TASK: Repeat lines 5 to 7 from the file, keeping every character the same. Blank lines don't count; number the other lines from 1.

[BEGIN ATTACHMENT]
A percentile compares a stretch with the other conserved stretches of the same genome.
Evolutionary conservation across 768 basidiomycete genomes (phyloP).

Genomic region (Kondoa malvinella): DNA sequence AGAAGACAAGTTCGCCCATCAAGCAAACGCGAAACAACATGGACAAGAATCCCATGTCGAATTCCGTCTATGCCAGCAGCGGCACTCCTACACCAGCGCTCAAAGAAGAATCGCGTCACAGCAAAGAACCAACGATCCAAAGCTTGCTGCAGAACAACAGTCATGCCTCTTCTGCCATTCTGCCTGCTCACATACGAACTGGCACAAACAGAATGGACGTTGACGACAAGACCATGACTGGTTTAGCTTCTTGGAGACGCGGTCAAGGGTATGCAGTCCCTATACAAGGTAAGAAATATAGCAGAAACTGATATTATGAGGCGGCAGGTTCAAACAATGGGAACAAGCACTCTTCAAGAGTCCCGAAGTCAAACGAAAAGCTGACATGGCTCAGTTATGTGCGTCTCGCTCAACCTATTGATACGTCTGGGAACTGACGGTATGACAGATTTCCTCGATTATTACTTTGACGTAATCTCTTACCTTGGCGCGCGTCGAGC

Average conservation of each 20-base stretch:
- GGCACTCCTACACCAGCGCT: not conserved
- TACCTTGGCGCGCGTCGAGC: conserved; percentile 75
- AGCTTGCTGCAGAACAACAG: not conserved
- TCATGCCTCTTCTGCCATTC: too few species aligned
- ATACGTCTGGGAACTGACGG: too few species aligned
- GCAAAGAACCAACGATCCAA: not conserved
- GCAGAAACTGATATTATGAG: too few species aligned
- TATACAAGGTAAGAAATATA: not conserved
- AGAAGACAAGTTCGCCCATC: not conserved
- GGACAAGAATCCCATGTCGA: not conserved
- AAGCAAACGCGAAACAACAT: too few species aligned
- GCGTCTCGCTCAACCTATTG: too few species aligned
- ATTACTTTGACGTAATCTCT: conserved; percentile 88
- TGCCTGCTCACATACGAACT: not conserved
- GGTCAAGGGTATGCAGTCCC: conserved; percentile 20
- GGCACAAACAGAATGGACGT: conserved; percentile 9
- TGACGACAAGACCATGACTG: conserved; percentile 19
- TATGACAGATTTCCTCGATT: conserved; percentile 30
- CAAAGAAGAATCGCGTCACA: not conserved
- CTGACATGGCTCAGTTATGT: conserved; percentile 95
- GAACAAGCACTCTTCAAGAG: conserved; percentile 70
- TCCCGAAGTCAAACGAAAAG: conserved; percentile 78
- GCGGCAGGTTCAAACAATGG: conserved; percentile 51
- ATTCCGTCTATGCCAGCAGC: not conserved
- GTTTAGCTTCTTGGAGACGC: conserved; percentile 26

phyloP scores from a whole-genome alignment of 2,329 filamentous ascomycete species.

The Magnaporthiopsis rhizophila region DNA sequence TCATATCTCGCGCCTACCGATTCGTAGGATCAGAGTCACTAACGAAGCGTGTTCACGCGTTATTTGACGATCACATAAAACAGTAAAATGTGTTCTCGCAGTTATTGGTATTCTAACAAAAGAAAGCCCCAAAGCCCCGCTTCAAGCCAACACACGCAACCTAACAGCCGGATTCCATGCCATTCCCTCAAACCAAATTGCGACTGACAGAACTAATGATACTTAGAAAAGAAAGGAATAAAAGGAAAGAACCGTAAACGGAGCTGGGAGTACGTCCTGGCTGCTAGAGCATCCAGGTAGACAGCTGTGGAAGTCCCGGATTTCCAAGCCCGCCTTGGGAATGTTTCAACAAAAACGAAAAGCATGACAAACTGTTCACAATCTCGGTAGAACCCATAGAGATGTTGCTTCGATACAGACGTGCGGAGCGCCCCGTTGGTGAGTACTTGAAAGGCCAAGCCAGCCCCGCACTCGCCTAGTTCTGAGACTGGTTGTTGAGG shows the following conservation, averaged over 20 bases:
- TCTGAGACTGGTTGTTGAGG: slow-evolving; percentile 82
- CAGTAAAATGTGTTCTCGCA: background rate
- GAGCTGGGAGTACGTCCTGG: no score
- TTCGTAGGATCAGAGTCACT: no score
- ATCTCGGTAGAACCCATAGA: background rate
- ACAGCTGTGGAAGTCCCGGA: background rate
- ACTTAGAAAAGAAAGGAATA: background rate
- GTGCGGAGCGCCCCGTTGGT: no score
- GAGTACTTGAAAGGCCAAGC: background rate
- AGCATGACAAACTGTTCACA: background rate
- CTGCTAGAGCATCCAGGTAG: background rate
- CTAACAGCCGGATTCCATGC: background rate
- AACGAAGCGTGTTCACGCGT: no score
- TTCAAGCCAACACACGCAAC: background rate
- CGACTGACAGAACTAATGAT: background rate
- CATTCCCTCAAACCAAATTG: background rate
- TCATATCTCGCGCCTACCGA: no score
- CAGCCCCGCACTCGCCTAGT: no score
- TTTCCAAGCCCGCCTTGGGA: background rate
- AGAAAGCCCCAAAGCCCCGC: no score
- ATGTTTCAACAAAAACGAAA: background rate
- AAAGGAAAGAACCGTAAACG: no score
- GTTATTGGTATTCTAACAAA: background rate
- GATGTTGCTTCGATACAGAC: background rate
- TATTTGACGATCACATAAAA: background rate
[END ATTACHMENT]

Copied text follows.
- GGCACTCCTACACCAGCGCT: not conserved
- TACCTTGGCGCGCGTCGAGC: conserved; percentile 75
- AGCTTGCTGCAGAACAACAG: not conserved